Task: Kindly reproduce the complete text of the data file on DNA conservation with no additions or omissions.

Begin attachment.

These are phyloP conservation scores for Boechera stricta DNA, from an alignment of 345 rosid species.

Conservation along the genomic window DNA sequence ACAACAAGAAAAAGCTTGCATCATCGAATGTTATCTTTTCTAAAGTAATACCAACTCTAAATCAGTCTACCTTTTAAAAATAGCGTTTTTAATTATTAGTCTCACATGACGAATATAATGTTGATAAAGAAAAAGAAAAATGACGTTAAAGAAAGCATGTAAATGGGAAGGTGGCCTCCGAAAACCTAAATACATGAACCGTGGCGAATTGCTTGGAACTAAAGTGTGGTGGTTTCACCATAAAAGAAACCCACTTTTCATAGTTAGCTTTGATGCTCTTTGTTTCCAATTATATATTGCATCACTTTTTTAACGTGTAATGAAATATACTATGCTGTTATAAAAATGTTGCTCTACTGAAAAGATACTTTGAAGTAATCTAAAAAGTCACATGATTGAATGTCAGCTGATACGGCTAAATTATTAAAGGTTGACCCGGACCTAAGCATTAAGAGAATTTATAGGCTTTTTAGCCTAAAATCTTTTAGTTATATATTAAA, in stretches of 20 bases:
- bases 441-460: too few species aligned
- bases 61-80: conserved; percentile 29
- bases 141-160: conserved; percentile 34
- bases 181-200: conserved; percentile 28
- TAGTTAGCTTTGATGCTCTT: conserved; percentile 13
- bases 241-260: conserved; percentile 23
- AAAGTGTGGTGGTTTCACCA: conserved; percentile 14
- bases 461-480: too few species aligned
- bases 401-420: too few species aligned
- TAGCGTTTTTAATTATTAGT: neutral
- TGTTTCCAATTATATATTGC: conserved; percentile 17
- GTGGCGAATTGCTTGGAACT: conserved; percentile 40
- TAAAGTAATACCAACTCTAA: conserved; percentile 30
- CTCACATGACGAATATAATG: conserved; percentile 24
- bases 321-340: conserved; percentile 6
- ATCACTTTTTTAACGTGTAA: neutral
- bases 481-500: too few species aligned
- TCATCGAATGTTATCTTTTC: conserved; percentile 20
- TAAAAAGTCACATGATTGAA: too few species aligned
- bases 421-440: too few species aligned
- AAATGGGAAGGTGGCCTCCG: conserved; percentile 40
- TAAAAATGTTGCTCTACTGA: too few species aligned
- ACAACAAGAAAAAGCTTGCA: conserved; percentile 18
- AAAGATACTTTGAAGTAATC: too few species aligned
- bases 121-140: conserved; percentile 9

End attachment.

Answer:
These are phyloP conservation scores for Boechera stricta DNA, from an alignment of 345 rosid species.

Conservation along the genomic window DNA sequence ACAACAAGAAAAAGCTTGCATCATCGAATGTTATCTTTTCTAAAGTAATACCAACTCTAAATCAGTCTACCTTTTAAAAATAGCGTTTTTAATTATTAGTCTCACATGACGAATATAATGTTGATAAAGAAAAAGAAAAATGACGTTAAAGAAAGCATGTAAATGGGAAGGTGGCCTCCGAAAACCTAAATACATGAACCGTGGCGAATTGCTTGGAACTAAAGTGTGGTGGTTTCACCATAAAAGAAACCCACTTTTCATAGTTAGCTTTGATGCTCTTTGTTTCCAATTATATATTGCATCACTTTTTTAACGTGTAATGAAATATACTATGCTGTTATAAAAATGTTGCTCTACTGAAAAGATACTTTGAAGTAATCTAAAAAGTCACATGATTGAATGTCAGCTGATACGGCTAAATTATTAAAGGTTGACCCGGACCTAAGCATTAAGAGAATTTATAGGCTTTTTAGCCTAAAATCTTTTAGTTATATATTAAA, in stretches of 20 bases:
- bases 441-460: too few species aligned
- bases 61-80: conserved; percentile 29
- bases 141-160: conserved; percentile 34
- bases 181-200: conserved; percentile 28
- TAGTTAGCTTTGATGCTCTT: conserved; percentile 13
- bases 241-260: conserved; percentile 23
- AAAGTGTGGTGGTTTCACCA: conserved; percentile 14
- bases 461-480: too few species aligned
- bases 401-420: too few species aligned
- TAGCGTTTTTAATTATTAGT: neutral
- TGTTTCCAATTATATATTGC: conserved; percentile 17
- GTGGCGAATTGCTTGGAACT: conserved; percentile 40
- TAAAGTAATACCAACTCTAA: conserved; percentile 30
- CTCACATGACGAATATAATG: conserved; percentile 24
- bases 321-340: conserved; percentile 6
- ATCACTTTTTTAACGTGTAA: neutral
- bases 481-500: too few species aligned
- TCATCGAATGTTATCTTTTC: conserved; percentile 20
- TAAAAAGTCACATGATTGAA: too few species aligned
- bases 421-440: too few species aligned
- AAATGGGAAGGTGGCCTCCG: conserved; percentile 40
- TAAAAATGTTGCTCTACTGA: too few species aligned
- ACAACAAGAAAAAGCTTGCA: conserved; percentile 18
- AAAGATACTTTGAAGTAATC: too few species aligned
- bases 121-140: conserved; percentile 9